The title of an old English folk tune. The man in the story is a personification of barley and the alcohol that can be made from it. The attacks, death, indignities and resurrection suffered by the man represent the reaping, malting and invigorating by drinking process.
It dates back to Pagan Saxon times going through many incarnations and versions subsequently. Scottish poet Robert Burns published his own version in 1782. In modern times, versions by Traffic, Bert Jansch, John Redbourne Group, Pentangle, Martin Carthy, Steeleye Span, Jethro Tull, Maddy Prior, Frank Black, Oysterband, Billy Bragg and Joe Walsh have kept the tradition alive.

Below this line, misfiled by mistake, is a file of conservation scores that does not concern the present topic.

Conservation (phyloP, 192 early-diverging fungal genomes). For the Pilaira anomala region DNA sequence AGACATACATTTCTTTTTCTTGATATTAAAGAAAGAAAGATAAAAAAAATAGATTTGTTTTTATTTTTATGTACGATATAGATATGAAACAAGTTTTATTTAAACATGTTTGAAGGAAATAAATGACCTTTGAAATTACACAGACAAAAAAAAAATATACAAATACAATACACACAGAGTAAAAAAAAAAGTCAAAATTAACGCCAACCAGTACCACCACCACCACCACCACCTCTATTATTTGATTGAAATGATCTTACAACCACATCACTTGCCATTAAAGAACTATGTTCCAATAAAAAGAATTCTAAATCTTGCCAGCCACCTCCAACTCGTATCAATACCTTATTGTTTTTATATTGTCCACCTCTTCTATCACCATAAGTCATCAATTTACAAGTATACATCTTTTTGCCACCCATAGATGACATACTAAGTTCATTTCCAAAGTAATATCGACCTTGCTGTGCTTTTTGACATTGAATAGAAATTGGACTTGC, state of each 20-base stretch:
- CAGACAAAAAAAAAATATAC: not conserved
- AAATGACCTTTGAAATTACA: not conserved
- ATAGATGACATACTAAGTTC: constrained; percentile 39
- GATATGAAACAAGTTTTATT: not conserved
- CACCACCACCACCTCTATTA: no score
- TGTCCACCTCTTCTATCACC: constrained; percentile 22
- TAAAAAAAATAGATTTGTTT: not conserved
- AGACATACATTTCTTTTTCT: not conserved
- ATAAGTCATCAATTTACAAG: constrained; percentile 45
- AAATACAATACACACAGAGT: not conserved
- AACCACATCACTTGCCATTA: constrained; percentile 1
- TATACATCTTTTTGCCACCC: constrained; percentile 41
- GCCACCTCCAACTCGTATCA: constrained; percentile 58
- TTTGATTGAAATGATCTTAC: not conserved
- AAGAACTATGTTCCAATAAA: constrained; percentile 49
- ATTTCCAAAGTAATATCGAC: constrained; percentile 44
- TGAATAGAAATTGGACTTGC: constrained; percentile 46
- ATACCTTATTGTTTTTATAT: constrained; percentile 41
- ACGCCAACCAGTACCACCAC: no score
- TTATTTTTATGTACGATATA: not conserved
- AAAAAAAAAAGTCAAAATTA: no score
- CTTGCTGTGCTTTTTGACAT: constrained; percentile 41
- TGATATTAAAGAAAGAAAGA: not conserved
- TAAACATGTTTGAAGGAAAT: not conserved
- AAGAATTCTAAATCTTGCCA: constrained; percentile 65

J is also for Jongleur
J is also for Jongleur, which fits in folk, as some commentators believe, as it was originally a professional storyteller/reciter in medieval France, who combined music, juggling and acrobatics in the role. In that sense, it’s not hard to see the jongleur as the precursor of the folk musician.
English troubadour Ralph McTell (most famous for Streets Of London, 1968) was also for a time a busker, continuing the best tradition of the travelling folk minstrel.
Listen: Steeleye Span’s version of John Barleycorn